28th Battalion, Artists Rifles
Place of birth:
Date of death:
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Name of father:
Name of siblings:
Annie; Ethel; Jessie
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Place of enlistment:
Artists Rifles HQ, The Drill Hall, Dukes Place, London WC1
Home Service, Eastern Command
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Name of mother:
Emma Jemima, nee Adams
Name of spouse:
Edith Annie nee Wells
1911: 33 Sedgemere Avenue, East Finchley, London N2
Henry Richard Creighton, known as Harry, was born in Hornsey in late 1877 and baptised at New Court Chapel on 17 March 1878. His parents were Richard (1842-1909) and Emma Jemima (nee Adams, 1842-1926.) The family lived at 63 Woodstock Road N4 in the 1880s and at 28 Ferme Park Road N4 from the 1890s.
In 1906 Harry married Edith Annie Wells; their daughter Edyth Jessie was born in 1908/9. At the start of the war Harry was practising as an architect with London County Council and living in East Finchley.
Harry’s father, Richard, came from Carlisle in Cumbria, and by 1871 he was working as a Lace Warehouseman in the City of London. This was his trade throughout his life. When he died in 1909 he left his estate of £7169.15s.4d (nearly £900,000 today) to his widow Emma. Richard was a Trustee of New Court Chapel and for some time Superintendent of the Sunday School. The church has a window by WG Langford, depicting Mary, installed in 1910 as a memorial to him.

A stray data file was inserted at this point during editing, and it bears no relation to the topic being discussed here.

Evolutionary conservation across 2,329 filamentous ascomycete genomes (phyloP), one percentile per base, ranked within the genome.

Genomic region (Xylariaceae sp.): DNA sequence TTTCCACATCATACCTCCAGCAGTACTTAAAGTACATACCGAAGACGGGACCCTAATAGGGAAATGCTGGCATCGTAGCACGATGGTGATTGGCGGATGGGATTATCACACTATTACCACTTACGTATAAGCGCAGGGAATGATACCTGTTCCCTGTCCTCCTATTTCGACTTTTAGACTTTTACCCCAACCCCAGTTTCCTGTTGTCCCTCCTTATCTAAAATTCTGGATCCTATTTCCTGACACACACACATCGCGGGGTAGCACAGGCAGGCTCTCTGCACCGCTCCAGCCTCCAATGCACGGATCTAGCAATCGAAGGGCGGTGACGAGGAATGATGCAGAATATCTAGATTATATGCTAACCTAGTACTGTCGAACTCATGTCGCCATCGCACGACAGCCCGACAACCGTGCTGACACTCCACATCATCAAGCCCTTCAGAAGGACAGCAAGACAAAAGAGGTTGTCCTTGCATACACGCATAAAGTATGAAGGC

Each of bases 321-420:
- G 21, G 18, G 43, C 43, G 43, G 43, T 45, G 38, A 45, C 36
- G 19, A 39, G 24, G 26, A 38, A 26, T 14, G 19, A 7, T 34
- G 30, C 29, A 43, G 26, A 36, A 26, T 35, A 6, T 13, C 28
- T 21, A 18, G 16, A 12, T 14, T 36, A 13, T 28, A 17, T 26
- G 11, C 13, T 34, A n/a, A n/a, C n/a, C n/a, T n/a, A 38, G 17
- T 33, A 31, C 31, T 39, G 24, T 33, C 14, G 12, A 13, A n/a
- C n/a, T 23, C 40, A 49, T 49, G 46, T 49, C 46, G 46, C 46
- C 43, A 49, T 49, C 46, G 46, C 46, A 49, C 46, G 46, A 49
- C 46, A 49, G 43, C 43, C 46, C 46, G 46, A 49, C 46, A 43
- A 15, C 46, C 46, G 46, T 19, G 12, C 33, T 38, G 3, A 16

As a young man, Harry Creighton served as a volunteer with the 20th Middlesex Rifle Volunteers (Artists). The Artists Rifles was a very unusual regiment. Many of the original members were well-known in the art world such as Lord Leighton and Holman Hunt, but the unit also included architects, music hall performers and medical students as well as City clerks and others who joined for the Artists’ well-known social life. In 1908 the Artists Rifles became part of the newly-formed Territorial Force as the 28th Battalion, London Regiment (Artists Rifles). During the First World War the poet Wilfred Owen and the painter Paul Nash were among those who served with the Artists.
Harry rejoined the regiment on 1 November 1915 at their Headquarters in the drill hall in Dukes Road, London WC1, now The Place dance theatre, where the Regiment’s name can still be seen above the door. At this time conscription was about to be introduced and Harry must have felt he might as well serve with his former unit.
The Artists were one of three London Territorial units which were earmarked as officer-training units as well as line units. The majority of men who joined had an ambition to be commissioned as an officer and to be posted to another regiment. For whatever reason, Harry was not selected for a commission.
Harry was immediately posted as a Private to the 2nd Battalion, who were deployed at Hare Hall training camp at Gidea Park in Essex. They were used to train reserves for the 1st Battalion who were fighting in France and other potential officers. The camp trained over 10,000 officers from 1914 to 1918.
Harry’s service record shows that he was medically graded C2 in October 1916 which means he was considered fit for Home Service only so he never served overseas. The Army defined Category C2 as “able to walk to and from work a distance not exceeding five miles and hear sufficiently well for ordinary purposes”.
Harry was promoted to Corporal on 23 March 1916 and remained at Hare Hall until demobilised in February 1919.
After the war, Harry continued to live in East Finchley and later in Finchley. He died on 22 January 1955.
Also see Harry’s ‘Meet the Soldier’ blog post.